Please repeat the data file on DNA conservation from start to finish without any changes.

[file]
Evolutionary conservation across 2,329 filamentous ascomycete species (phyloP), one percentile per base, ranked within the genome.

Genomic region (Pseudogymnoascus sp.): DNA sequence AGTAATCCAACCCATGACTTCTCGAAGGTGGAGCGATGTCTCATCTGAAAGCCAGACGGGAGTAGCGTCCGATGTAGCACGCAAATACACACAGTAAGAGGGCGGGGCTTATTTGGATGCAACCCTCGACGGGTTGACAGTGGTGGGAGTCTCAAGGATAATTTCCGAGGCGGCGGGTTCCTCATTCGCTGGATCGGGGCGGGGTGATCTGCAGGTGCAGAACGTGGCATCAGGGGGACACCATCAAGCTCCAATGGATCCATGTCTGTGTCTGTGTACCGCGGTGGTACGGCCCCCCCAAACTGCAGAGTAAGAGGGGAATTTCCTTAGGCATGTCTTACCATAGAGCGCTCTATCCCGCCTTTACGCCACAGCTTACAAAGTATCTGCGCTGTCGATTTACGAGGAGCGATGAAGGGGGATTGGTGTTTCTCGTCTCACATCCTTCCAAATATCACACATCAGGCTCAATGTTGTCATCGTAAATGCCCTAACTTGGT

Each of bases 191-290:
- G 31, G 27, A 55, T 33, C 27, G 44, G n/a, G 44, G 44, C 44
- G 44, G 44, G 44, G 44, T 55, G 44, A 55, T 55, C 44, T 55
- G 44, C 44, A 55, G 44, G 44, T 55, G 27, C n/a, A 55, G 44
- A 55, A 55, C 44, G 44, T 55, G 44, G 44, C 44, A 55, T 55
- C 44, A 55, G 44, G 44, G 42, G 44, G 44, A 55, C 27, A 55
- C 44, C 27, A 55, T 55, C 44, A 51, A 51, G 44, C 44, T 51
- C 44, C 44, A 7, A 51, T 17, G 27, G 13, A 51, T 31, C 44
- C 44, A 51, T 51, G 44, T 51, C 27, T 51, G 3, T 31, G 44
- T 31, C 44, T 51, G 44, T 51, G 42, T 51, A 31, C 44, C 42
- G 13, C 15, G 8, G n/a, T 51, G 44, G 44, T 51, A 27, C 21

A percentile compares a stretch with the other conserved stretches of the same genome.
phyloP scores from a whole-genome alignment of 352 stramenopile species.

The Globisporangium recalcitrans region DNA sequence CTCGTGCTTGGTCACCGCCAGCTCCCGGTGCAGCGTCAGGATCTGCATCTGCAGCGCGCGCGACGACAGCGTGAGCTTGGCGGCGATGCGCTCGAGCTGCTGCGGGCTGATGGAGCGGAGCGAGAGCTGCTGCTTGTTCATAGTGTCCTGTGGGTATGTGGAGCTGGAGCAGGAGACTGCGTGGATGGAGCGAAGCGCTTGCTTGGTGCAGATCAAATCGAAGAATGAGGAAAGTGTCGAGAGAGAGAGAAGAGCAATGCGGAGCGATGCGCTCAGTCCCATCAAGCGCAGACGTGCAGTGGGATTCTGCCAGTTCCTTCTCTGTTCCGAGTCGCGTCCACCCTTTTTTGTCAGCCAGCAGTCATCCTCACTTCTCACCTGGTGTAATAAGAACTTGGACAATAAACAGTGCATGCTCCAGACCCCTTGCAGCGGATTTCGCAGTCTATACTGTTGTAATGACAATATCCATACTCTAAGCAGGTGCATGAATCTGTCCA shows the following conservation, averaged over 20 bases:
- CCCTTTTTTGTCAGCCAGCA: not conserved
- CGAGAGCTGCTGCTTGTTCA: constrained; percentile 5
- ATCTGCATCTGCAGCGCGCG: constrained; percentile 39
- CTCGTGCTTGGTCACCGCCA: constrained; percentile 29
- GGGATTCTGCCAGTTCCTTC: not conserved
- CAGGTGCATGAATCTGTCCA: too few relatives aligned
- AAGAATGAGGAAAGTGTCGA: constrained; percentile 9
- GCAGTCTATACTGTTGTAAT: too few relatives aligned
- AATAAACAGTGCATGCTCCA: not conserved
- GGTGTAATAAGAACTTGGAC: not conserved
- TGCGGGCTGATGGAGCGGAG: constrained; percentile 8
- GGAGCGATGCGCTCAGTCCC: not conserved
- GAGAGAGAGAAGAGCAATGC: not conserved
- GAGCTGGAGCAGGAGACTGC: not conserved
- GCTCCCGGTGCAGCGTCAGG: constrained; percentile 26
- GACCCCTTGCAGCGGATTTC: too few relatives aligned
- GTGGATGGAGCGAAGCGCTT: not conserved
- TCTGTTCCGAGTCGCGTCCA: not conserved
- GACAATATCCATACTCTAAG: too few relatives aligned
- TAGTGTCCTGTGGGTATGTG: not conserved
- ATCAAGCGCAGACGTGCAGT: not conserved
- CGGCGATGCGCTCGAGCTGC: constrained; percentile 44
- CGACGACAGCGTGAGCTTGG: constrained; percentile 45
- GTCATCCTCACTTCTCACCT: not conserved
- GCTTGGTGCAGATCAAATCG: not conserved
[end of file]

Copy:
Evolutionary conservation across 2,329 filamentous ascomycete species (phyloP), one percentile per base, ranked within the genome.

Genomic region (Pseudogymnoascus sp.): DNA sequence AGTAATCCAACCCATGACTTCTCGAAGGTGGAGCGATGTCTCATCTGAAAGCCAGACGGGAGTAGCGTCCGATGTAGCACGCAAATACACACAGTAAGAGGGCGGGGCTTATTTGGATGCAACCCTCGACGGGTTGACAGTGGTGGGAGTCTCAAGGATAATTTCCGAGGCGGCGGGTTCCTCATTCGCTGGATCGGGGCGGGGTGATCTGCAGGTGCAGAACGTGGCATCAGGGGGACACCATCAAGCTCCAATGGATCCATGTCTGTGTCTGTGTACCGCGGTGGTACGGCCCCCCCAAACTGCAGAGTAAGAGGGGAATTTCCTTAGGCATGTCTTACCATAGAGCGCTCTATCCCGCCTTTACGCCACAGCTTACAAAGTATCTGCGCTGTCGATTTACGAGGAGCGATGAAGGGGGATTGGTGTTTCTCGTCTCACATCCTTCCAAATATCACACATCAGGCTCAATGTTGTCATCGTAAATGCCCTAACTTGGT

Each of bases 191-290:
- G 31, G 27, A 55, T 33, C 27, G 44, G n/a, G 44, G 44, C 44
- G 44, G 44, G 44, G 44, T 55, G 44, A 55, T 55, C 44, T 55
- G 44, C 44, A 55, G 44, G 44, T 55, G 27, C n/a, A 55, G 44
- A 55, A 55, C 44, G 44, T 55, G 44, G 44, C 44, A 55, T 55
- C 44, A 55, G 44, G 44, G 42, G 44, G 44, A 55, C 27, A 55
- C 44, C 27, A 55, T 55, C 44, A 51, A 51, G 44, C 44, T 51
- C 44, C 44, A 7, A 51, T 17, G 27, G 13, A 51, T 31, C 44
- C 44, A 51, T 51, G 44, T 51, C 27, T 51, G 3, T 31, G 44
- T 31, C 44, T 51, G 44, T 51, G 42, T 51, A 31, C 44, C 42
- G 13, C 15, G 8, G n/a, T 51, G 44, G 44, T 51, A 27, C 21

A percentile compares a stretch with the other conserved stretches of the same genome.
phyloP scores from a whole-genome alignment of 352 stramenopile species.

The Globisporangium recalcitrans region DNA sequence CTCGTGCTTGGTCACCGCCAGCTCCCGGTGCAGCGTCAGGATCTGCATCTGCAGCGCGCGCGACGACAGCGTGAGCTTGGCGGCGATGCGCTCGAGCTGCTGCGGGCTGATGGAGCGGAGCGAGAGCTGCTGCTTGTTCATAGTGTCCTGTGGGTATGTGGAGCTGGAGCAGGAGACTGCGTGGATGGAGCGAAGCGCTTGCTTGGTGCAGATCAAATCGAAGAATGAGGAAAGTGTCGAGAGAGAGAGAAGAGCAATGCGGAGCGATGCGCTCAGTCCCATCAAGCGCAGACGTGCAGTGGGATTCTGCCAGTTCCTTCTCTGTTCCGAGTCGCGTCCACCCTTTTTTGTCAGCCAGCAGTCATCCTCACTTCTCACCTGGTGTAATAAGAACTTGGACAATAAACAGTGCATGCTCCAGACCCCTTGCAGCGGATTTCGCAGTCTATACTGTTGTAATGACAATATCCATACTCTAAGCAGGTGCATGAATCTGTCCA shows the following conservation, averaged over 20 bases:
- CCCTTTTTTGTCAGCCAGCA: not conserved
- CGAGAGCTGCTGCTTGTTCA: constrained; percentile 5
- ATCTGCATCTGCAGCGCGCG: constrained; percentile 39
- CTCGTGCTTGGTCACCGCCA: constrained; percentile 29
- GGGATTCTGCCAGTTCCTTC: not conserved
- CAGGTGCATGAATCTGTCCA: too few relatives aligned
- AAGAATGAGGAAAGTGTCGA: constrained; percentile 9
- GCAGTCTATACTGTTGTAAT: too few relatives aligned
- AATAAACAGTGCATGCTCCA: not conserved
- GGTGTAATAAGAACTTGGAC: not conserved
- TGCGGGCTGATGGAGCGGAG: constrained; percentile 8
- GGAGCGATGCGCTCAGTCCC: not conserved
- GAGAGAGAGAAGAGCAATGC: not conserved
- GAGCTGGAGCAGGAGACTGC: not conserved
- GCTCCCGGTGCAGCGTCAGG: constrained; percentile 26
- GACCCCTTGCAGCGGATTTC: too few relatives aligned
- GTGGATGGAGCGAAGCGCTT: not conserved
- TCTGTTCCGAGTCGCGTCCA: not conserved
- GACAATATCCATACTCTAAG: too few relatives aligned
- TAGTGTCCTGTGGGTATGTG: not conserved
- ATCAAGCGCAGACGTGCAGT: not conserved
- CGGCGATGCGCTCGAGCTGC: constrained; percentile 44
- CGACGACAGCGTGAGCTTGG: constrained; percentile 45
- GTCATCCTCACTTCTCACCT: not conserved
- GCTTGGTGCAGATCAAATCG: not conserved